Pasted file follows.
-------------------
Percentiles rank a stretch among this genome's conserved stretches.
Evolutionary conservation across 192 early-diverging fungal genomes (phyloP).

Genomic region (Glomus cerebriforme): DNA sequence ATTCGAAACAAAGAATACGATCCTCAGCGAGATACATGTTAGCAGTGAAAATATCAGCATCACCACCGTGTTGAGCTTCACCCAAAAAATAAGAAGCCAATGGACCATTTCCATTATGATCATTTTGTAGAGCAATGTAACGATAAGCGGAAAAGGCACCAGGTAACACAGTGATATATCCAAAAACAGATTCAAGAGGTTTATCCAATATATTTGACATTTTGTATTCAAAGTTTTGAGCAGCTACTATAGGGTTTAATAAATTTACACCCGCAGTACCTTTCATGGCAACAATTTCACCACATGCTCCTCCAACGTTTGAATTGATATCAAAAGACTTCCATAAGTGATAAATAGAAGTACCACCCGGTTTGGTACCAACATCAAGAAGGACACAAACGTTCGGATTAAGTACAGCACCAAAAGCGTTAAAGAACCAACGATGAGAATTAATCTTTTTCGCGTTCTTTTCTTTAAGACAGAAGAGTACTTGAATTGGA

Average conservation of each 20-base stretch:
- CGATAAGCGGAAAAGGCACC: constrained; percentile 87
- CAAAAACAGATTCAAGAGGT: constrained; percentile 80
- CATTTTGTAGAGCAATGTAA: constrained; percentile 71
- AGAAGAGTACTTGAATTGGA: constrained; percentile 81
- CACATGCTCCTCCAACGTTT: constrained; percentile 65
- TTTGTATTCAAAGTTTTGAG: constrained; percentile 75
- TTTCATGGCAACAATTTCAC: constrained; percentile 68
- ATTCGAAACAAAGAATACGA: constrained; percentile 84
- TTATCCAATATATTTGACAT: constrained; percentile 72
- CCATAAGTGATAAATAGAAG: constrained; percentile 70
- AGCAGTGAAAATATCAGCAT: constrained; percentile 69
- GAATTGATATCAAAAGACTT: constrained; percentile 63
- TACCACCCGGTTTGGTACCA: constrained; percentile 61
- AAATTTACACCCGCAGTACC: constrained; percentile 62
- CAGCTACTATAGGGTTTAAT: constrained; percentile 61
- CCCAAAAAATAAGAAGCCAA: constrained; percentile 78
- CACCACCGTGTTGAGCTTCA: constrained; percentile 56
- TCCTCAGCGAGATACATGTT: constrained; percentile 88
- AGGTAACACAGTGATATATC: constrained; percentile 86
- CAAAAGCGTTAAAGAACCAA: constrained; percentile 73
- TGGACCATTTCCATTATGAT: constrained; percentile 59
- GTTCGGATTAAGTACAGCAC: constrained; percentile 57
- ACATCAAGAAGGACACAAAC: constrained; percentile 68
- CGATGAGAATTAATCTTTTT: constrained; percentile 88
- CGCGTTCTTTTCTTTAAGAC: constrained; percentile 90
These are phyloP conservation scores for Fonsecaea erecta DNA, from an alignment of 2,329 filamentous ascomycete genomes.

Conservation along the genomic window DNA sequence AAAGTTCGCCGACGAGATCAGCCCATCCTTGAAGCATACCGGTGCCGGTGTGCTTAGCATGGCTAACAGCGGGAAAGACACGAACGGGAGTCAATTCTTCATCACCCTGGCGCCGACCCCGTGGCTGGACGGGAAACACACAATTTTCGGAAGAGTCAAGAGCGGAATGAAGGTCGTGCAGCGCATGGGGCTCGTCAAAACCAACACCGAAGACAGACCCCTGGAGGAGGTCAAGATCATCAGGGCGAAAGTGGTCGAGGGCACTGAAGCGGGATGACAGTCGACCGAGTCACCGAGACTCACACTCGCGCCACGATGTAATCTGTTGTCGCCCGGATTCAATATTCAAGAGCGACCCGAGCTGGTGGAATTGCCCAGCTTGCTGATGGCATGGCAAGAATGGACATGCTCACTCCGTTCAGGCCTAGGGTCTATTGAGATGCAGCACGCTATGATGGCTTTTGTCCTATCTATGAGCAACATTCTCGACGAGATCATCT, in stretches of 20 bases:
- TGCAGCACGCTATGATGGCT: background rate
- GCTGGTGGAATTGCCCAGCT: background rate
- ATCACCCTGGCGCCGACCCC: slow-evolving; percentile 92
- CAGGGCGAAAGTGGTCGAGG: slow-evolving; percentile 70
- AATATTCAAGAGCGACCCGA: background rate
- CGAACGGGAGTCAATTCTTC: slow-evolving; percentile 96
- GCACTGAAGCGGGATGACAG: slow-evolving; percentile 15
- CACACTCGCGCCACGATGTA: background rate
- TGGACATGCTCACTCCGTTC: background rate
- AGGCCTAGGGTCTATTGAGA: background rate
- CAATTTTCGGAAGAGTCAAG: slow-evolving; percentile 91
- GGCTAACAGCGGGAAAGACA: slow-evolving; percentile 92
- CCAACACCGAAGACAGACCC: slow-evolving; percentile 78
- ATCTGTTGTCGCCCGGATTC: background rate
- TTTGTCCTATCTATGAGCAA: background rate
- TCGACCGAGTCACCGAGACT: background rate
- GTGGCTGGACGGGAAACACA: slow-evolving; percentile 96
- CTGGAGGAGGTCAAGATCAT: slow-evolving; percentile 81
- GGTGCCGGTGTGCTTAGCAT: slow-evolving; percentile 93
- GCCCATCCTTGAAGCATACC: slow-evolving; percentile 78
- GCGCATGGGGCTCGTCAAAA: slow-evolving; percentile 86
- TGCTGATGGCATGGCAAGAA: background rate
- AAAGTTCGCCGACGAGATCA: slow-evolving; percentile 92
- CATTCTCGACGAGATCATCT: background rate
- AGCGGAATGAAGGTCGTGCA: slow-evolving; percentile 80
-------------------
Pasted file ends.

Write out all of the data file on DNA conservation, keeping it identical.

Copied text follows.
Percentiles rank a stretch among this genome's conserved stretches.
Evolutionary conservation across 192 early-diverging fungal genomes (phyloP).

Genomic region (Glomus cerebriforme): DNA sequence ATTCGAAACAAAGAATACGATCCTCAGCGAGATACATGTTAGCAGTGAAAATATCAGCATCACCACCGTGTTGAGCTTCACCCAAAAAATAAGAAGCCAATGGACCATTTCCATTATGATCATTTTGTAGAGCAATGTAACGATAAGCGGAAAAGGCACCAGGTAACACAGTGATATATCCAAAAACAGATTCAAGAGGTTTATCCAATATATTTGACATTTTGTATTCAAAGTTTTGAGCAGCTACTATAGGGTTTAATAAATTTACACCCGCAGTACCTTTCATGGCAACAATTTCACCACATGCTCCTCCAACGTTTGAATTGATATCAAAAGACTTCCATAAGTGATAAATAGAAGTACCACCCGGTTTGGTACCAACATCAAGAAGGACACAAACGTTCGGATTAAGTACAGCACCAAAAGCGTTAAAGAACCAACGATGAGAATTAATCTTTTTCGCGTTCTTTTCTTTAAGACAGAAGAGTACTTGAATTGGA

Average conservation of each 20-base stretch:
- CGATAAGCGGAAAAGGCACC: constrained; percentile 87
- CAAAAACAGATTCAAGAGGT: constrained; percentile 80
- CATTTTGTAGAGCAATGTAA: constrained; percentile 71
- AGAAGAGTACTTGAATTGGA: constrained; percentile 81
- CACATGCTCCTCCAACGTTT: constrained; percentile 65
- TTTGTATTCAAAGTTTTGAG: constrained; percentile 75
- TTTCATGGCAACAATTTCAC: constrained; percentile 68
- ATTCGAAACAAAGAATACGA: constrained; percentile 84
- TTATCCAATATATTTGACAT: constrained; percentile 72
- CCATAAGTGATAAATAGAAG: constrained; percentile 70
- AGCAGTGAAAATATCAGCAT: constrained; percentile 69
- GAATTGATATCAAAAGACTT: constrained; percentile 63
- TACCACCCGGTTTGGTACCA: constrained; percentile 61
- AAATTTACACCCGCAGTACC: constrained; percentile 62
- CAGCTACTATAGGGTTTAAT: constrained; percentile 61
- CCCAAAAAATAAGAAGCCAA: constrained; percentile 78
- CACCACCGTGTTGAGCTTCA: constrained; percentile 56
- TCCTCAGCGAGATACATGTT: constrained; percentile 88
- AGGTAACACAGTGATATATC: constrained; percentile 86
- CAAAAGCGTTAAAGAACCAA: constrained; percentile 73
- TGGACCATTTCCATTATGAT: constrained; percentile 59
- GTTCGGATTAAGTACAGCAC: constrained; percentile 57
- ACATCAAGAAGGACACAAAC: constrained; percentile 68
- CGATGAGAATTAATCTTTTT: constrained; percentile 88
- CGCGTTCTTTTCTTTAAGAC: constrained; percentile 90
These are phyloP conservation scores for Fonsecaea erecta DNA, from an alignment of 2,329 filamentous ascomycete genomes.

Conservation along the genomic window DNA sequence AAAGTTCGCCGACGAGATCAGCCCATCCTTGAAGCATACCGGTGCCGGTGTGCTTAGCATGGCTAACAGCGGGAAAGACACGAACGGGAGTCAATTCTTCATCACCCTGGCGCCGACCCCGTGGCTGGACGGGAAACACACAATTTTCGGAAGAGTCAAGAGCGGAATGAAGGTCGTGCAGCGCATGGGGCTCGTCAAAACCAACACCGAAGACAGACCCCTGGAGGAGGTCAAGATCATCAGGGCGAAAGTGGTCGAGGGCACTGAAGCGGGATGACAGTCGACCGAGTCACCGAGACTCACACTCGCGCCACGATGTAATCTGTTGTCGCCCGGATTCAATATTCAAGAGCGACCCGAGCTGGTGGAATTGCCCAGCTTGCTGATGGCATGGCAAGAATGGACATGCTCACTCCGTTCAGGCCTAGGGTCTATTGAGATGCAGCACGCTATGATGGCTTTTGTCCTATCTATGAGCAACATTCTCGACGAGATCATCT, in stretches of 20 bases:
- TGCAGCACGCTATGATGGCT: background rate
- GCTGGTGGAATTGCCCAGCT: background rate
- ATCACCCTGGCGCCGACCCC: slow-evolving; percentile 92
- CAGGGCGAAAGTGGTCGAGG: slow-evolving; percentile 70
- AATATTCAAGAGCGACCCGA: background rate
- CGAACGGGAGTCAATTCTTC: slow-evolving; percentile 96
- GCACTGAAGCGGGATGACAG: slow-evolving; percentile 15
- CACACTCGCGCCACGATGTA: background rate
- TGGACATGCTCACTCCGTTC: background rate
- AGGCCTAGGGTCTATTGAGA: background rate
- CAATTTTCGGAAGAGTCAAG: slow-evolving; percentile 91
- GGCTAACAGCGGGAAAGACA: slow-evolving; percentile 92
- CCAACACCGAAGACAGACCC: slow-evolving; percentile 78
- ATCTGTTGTCGCCCGGATTC: background rate
- TTTGTCCTATCTATGAGCAA: background rate
- TCGACCGAGTCACCGAGACT: background rate
- GTGGCTGGACGGGAAACACA: slow-evolving; percentile 96
- CTGGAGGAGGTCAAGATCAT: slow-evolving; percentile 81
- GGTGCCGGTGTGCTTAGCAT: slow-evolving; percentile 93
- GCCCATCCTTGAAGCATACC: slow-evolving; percentile 78
- GCGCATGGGGCTCGTCAAAA: slow-evolving; percentile 86
- TGCTGATGGCATGGCAAGAA: background rate
- AAAGTTCGCCGACGAGATCA: slow-evolving; percentile 92
- CATTCTCGACGAGATCATCT: background rate
- AGCGGAATGAAGGTCGTGCA: slow-evolving; percentile 80